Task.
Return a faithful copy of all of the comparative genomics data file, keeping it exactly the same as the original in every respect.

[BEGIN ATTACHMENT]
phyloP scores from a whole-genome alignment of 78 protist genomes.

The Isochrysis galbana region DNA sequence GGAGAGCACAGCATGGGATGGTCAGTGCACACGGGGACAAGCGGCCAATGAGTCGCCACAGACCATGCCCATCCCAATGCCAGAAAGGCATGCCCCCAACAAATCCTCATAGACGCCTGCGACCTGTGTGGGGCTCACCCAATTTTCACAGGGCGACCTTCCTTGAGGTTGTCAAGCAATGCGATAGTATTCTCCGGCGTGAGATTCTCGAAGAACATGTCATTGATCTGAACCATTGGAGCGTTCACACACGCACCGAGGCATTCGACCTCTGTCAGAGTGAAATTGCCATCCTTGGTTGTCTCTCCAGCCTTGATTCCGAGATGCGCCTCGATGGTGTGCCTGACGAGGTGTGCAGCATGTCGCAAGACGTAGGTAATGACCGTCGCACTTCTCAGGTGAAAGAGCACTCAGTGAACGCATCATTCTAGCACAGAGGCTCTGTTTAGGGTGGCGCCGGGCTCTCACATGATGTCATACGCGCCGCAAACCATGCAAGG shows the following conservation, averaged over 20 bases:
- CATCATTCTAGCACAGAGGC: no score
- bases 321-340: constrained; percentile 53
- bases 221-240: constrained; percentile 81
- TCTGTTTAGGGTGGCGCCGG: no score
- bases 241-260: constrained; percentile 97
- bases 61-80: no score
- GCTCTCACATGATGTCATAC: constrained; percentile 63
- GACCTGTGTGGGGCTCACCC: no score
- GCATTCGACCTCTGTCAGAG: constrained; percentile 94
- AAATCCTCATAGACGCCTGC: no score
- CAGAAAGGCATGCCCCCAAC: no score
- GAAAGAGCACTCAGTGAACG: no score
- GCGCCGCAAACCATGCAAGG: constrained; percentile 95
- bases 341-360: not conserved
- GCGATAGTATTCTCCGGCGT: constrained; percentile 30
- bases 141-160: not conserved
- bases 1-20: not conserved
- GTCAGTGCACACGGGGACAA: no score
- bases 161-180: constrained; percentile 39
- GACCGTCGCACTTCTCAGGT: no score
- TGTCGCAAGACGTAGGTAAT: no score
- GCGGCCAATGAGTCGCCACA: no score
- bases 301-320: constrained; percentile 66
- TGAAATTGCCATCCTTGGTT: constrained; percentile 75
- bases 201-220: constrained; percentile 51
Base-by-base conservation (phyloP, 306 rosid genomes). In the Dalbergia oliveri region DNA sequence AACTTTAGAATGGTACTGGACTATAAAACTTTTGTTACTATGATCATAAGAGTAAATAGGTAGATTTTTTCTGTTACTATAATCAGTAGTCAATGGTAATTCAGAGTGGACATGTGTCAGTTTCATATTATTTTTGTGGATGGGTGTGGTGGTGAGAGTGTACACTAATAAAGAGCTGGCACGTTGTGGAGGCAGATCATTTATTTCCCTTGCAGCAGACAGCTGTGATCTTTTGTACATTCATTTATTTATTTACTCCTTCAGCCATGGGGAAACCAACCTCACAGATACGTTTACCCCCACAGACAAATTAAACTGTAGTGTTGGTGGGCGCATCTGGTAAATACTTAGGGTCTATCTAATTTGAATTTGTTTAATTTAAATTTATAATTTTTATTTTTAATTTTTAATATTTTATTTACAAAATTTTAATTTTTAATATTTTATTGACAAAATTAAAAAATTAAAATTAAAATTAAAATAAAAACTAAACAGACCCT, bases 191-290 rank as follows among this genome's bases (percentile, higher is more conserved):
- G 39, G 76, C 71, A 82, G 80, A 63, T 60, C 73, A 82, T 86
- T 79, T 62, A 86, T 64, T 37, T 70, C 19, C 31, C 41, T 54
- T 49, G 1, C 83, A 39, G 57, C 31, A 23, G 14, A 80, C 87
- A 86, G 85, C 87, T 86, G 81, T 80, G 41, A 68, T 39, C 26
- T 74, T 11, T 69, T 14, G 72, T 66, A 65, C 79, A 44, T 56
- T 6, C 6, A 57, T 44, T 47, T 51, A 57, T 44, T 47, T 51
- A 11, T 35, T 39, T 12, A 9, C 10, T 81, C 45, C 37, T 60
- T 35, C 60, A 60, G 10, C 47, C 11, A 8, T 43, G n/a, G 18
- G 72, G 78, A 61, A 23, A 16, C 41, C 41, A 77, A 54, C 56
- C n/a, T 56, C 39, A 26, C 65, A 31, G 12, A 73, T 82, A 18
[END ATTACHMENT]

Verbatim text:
phyloP scores from a whole-genome alignment of 78 protist genomes.

The Isochrysis galbana region DNA sequence GGAGAGCACAGCATGGGATGGTCAGTGCACACGGGGACAAGCGGCCAATGAGTCGCCACAGACCATGCCCATCCCAATGCCAGAAAGGCATGCCCCCAACAAATCCTCATAGACGCCTGCGACCTGTGTGGGGCTCACCCAATTTTCACAGGGCGACCTTCCTTGAGGTTGTCAAGCAATGCGATAGTATTCTCCGGCGTGAGATTCTCGAAGAACATGTCATTGATCTGAACCATTGGAGCGTTCACACACGCACCGAGGCATTCGACCTCTGTCAGAGTGAAATTGCCATCCTTGGTTGTCTCTCCAGCCTTGATTCCGAGATGCGCCTCGATGGTGTGCCTGACGAGGTGTGCAGCATGTCGCAAGACGTAGGTAATGACCGTCGCACTTCTCAGGTGAAAGAGCACTCAGTGAACGCATCATTCTAGCACAGAGGCTCTGTTTAGGGTGGCGCCGGGCTCTCACATGATGTCATACGCGCCGCAAACCATGCAAGG shows the following conservation, averaged over 20 bases:
- CATCATTCTAGCACAGAGGC: no score
- bases 321-340: constrained; percentile 53
- bases 221-240: constrained; percentile 81
- TCTGTTTAGGGTGGCGCCGG: no score
- bases 241-260: constrained; percentile 97
- bases 61-80: no score
- GCTCTCACATGATGTCATAC: constrained; percentile 63
- GACCTGTGTGGGGCTCACCC: no score
- GCATTCGACCTCTGTCAGAG: constrained; percentile 94
- AAATCCTCATAGACGCCTGC: no score
- CAGAAAGGCATGCCCCCAAC: no score
- GAAAGAGCACTCAGTGAACG: no score
- GCGCCGCAAACCATGCAAGG: constrained; percentile 95
- bases 341-360: not conserved
- GCGATAGTATTCTCCGGCGT: constrained; percentile 30
- bases 141-160: not conserved
- bases 1-20: not conserved
- GTCAGTGCACACGGGGACAA: no score
- bases 161-180: constrained; percentile 39
- GACCGTCGCACTTCTCAGGT: no score
- TGTCGCAAGACGTAGGTAAT: no score
- GCGGCCAATGAGTCGCCACA: no score
- bases 301-320: constrained; percentile 66
- TGAAATTGCCATCCTTGGTT: constrained; percentile 75
- bases 201-220: constrained; percentile 51
Base-by-base conservation (phyloP, 306 rosid genomes). In the Dalbergia oliveri region DNA sequence AACTTTAGAATGGTACTGGACTATAAAACTTTTGTTACTATGATCATAAGAGTAAATAGGTAGATTTTTTCTGTTACTATAATCAGTAGTCAATGGTAATTCAGAGTGGACATGTGTCAGTTTCATATTATTTTTGTGGATGGGTGTGGTGGTGAGAGTGTACACTAATAAAGAGCTGGCACGTTGTGGAGGCAGATCATTTATTTCCCTTGCAGCAGACAGCTGTGATCTTTTGTACATTCATTTATTTATTTACTCCTTCAGCCATGGGGAAACCAACCTCACAGATACGTTTACCCCCACAGACAAATTAAACTGTAGTGTTGGTGGGCGCATCTGGTAAATACTTAGGGTCTATCTAATTTGAATTTGTTTAATTTAAATTTATAATTTTTATTTTTAATTTTTAATATTTTATTTACAAAATTTTAATTTTTAATATTTTATTGACAAAATTAAAAAATTAAAATTAAAATTAAAATAAAAACTAAACAGACCCT, bases 191-290 rank as follows among this genome's bases (percentile, higher is more conserved):
- G 39, G 76, C 71, A 82, G 80, A 63, T 60, C 73, A 82, T 86
- T 79, T 62, A 86, T 64, T 37, T 70, C 19, C 31, C 41, T 54
- T 49, G 1, C 83, A 39, G 57, C 31, A 23, G 14, A 80, C 87
- A 86, G 85, C 87, T 86, G 81, T 80, G 41, A 68, T 39, C 26
- T 74, T 11, T 69, T 14, G 72, T 66, A 65, C 79, A 44, T 56
- T 6, C 6, A 57, T 44, T 47, T 51, A 57, T 44, T 47, T 51
- A 11, T 35, T 39, T 12, A 9, C 10, T 81, C 45, C 37, T 60
- T 35, C 60, A 60, G 10, C 47, C 11, A 8, T 43, G n/a, G 18
- G 72, G 78, A 61, A 23, A 16, C 41, C 41, A 77, A 54, C 56
- C n/a, T 56, C 39, A 26, C 65, A 31, G 12, A 73, T 82, A 18